Mr. Sutcliffe: I congratulate my hon. Friend on his work in the all-party poverty group and on behalf of the "debt on our doorstep" campaign. I know that we disagree about interest-rate ceilings, although I will keep the matter under review. I do not think that taking powers through the Bill will help at this stage, but I am happy to discuss what might be done. I hope that it will not be 30 years before the Bill is reviewed, because the issues affect our constituents. We must ensure that people are treated fairly.

David Taylor (North-West Leicestershire) (Lab/Co-op): My hon. Friend the Member for Burnley (Mr. Pike) mentioned credit unions. I declare my interest as a member of the board of the Money Tree credit union in north-west Leicestershire. Does the Minister accept that
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credit unions have shown the way forward with interest rate capping, in that the loan rate used is capped at 1 per cent. per month and has been for a very long time? They do have a transparent, equitable and open approach to this subject.

Mr. Sutcliffe: On interest rate ceilings, which we can discuss in more detail in Committee, difficulties can arise in terms of what is included in the annual percentage rate. Hidden charges for late payment, for example, can be left out and the situation can become unclear. We will doubtless discuss the detail of the pros and cons of interest rate ceilings in Committee, but I acknowledge the work of credit unions. Part of the difficulty for some credit unions in trying to get people to save has been that they are unable to get access to credit for 12 weeks. We have looked at using the social fund and the new financial inclusion fund to assist credit unions in their efforts to help those who need early access to credit.

The Bill will empower consumers and encourage fair standards throughout the industry, and it drives forward an agenda based on responsible lending and responsible borrowing. It equips the UK credit sector to continue to lead in its field not only in Europe, but across the rest of the world, and it sends the direct message to the industry that for those who act dishonestly or unfairly, there is nowhere to hide. Our loan shark pilots are a prime example of this. But responsibility cuts both ways. Consumers have a responsibility to take control of their finances, to use credit sensibly, and to seek support and advice at the earliest opportunity when it is needed. The industry has a responsibility to provide consumers with the information that they need; to ensure that when it lends, it lends responsibly; and to make sure that support is available when customers get into difficulties.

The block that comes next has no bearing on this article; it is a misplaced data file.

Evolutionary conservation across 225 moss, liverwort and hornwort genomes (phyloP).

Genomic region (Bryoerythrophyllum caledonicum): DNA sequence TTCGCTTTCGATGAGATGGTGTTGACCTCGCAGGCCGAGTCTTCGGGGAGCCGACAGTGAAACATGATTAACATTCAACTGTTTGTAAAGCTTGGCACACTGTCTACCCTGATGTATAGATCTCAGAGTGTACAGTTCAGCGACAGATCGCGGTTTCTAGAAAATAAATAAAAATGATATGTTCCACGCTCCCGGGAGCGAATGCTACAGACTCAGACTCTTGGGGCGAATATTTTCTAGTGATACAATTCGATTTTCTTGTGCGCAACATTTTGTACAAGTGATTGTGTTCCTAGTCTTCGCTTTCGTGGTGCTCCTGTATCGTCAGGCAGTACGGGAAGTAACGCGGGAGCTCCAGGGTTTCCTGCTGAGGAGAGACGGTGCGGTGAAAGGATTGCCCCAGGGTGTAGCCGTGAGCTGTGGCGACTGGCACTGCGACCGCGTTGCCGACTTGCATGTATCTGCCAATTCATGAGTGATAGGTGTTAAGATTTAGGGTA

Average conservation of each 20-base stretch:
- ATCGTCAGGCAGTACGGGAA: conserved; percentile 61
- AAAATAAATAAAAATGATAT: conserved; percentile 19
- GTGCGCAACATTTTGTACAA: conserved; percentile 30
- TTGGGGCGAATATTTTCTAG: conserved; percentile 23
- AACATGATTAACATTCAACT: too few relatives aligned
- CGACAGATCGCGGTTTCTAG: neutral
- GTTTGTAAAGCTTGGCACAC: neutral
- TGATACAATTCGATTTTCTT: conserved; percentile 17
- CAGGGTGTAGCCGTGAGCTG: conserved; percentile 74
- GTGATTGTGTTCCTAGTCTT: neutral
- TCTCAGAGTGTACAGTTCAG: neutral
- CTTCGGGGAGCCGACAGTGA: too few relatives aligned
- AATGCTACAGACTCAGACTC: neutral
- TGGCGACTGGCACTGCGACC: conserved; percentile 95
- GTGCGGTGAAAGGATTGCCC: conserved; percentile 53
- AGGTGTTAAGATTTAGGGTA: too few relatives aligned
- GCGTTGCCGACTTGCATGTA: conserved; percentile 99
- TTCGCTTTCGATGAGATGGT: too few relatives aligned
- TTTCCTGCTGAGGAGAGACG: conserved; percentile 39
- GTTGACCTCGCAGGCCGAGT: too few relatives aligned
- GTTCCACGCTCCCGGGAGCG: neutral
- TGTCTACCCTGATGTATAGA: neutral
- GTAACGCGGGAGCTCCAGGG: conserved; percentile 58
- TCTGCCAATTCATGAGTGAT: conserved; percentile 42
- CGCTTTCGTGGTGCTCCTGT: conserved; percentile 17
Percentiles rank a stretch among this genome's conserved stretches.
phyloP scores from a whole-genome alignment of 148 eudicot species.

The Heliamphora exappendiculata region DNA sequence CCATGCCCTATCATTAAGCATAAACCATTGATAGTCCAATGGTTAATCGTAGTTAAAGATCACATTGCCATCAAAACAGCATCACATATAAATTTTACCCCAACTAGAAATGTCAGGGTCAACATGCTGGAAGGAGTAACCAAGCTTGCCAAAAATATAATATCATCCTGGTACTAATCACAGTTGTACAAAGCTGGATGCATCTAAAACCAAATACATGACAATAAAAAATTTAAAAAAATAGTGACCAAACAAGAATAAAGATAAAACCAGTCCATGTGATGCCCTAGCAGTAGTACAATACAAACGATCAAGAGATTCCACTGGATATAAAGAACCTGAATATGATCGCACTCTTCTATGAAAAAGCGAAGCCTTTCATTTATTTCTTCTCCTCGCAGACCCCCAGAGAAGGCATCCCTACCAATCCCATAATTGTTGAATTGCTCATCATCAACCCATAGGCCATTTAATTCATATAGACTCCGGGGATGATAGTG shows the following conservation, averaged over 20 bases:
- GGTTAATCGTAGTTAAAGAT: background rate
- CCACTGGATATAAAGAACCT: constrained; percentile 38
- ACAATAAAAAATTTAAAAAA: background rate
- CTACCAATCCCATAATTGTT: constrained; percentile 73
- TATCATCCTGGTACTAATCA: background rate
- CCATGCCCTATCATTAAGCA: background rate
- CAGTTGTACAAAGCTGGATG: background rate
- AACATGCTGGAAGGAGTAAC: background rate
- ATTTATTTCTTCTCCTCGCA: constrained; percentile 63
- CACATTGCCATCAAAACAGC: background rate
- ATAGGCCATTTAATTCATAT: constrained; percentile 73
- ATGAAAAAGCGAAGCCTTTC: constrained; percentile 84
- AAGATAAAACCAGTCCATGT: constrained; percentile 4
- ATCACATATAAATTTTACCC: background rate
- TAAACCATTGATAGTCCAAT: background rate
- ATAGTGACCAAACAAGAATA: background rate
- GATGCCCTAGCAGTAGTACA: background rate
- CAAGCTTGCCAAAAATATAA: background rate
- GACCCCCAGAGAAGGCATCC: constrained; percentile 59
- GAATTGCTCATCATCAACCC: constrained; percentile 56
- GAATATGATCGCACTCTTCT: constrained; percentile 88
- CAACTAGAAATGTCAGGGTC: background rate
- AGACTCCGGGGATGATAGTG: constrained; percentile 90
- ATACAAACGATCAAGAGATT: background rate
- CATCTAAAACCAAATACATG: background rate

We said that we wanted to improve rights and redress for consumers; the Consumer Credit Bill will provide for this. We said that we wanted to improve the regulation of consumer credit businesses; the Consumer Credit Bill will achieve this. We said that we wanted to ensure appropriate regulation across the market; the Consumer Credit Bill will secure this. It has been broadly welcomed and I commend it to the House.

2.12 pm

Mr. Stephen O'Brien (Eddisbury) (Con): I note that the Minister hopes, with the leave of the House, to have time to make a further contribution in the wind-up. He will therefore have two bites of the cherry, so I have a number of questions to which I hope he can give an answer today, perhaps with the assistance of those in the Box, if required.

This is one of only two Department of Trade and Industry Bills in the Queen's Speech, the other being the Bill on equality, for which no publication date has been given. The Bill before us is therefore the only current DTI Bill, so it is somewhat surprising that the Secretary of State is not here to present her Department's flagship Bill. The Minister did not apologise for her absence. As he knows, this is not the first time that she has not deigned to come to the House.

Mr. Sutcliffe: The Secretary of State is in India on Government business. As the hon. Gentleman says, this
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is an important Bill, on which we have consulted widely, and I should point out that the DTI has confidence in its whole ministerial team. Strangely enough, under the Liberal Democrats, who want to do away with the DTI, or the Conservatives, who are not entirely sure how much spending they would allocate to it, we would not have a Bill such as this.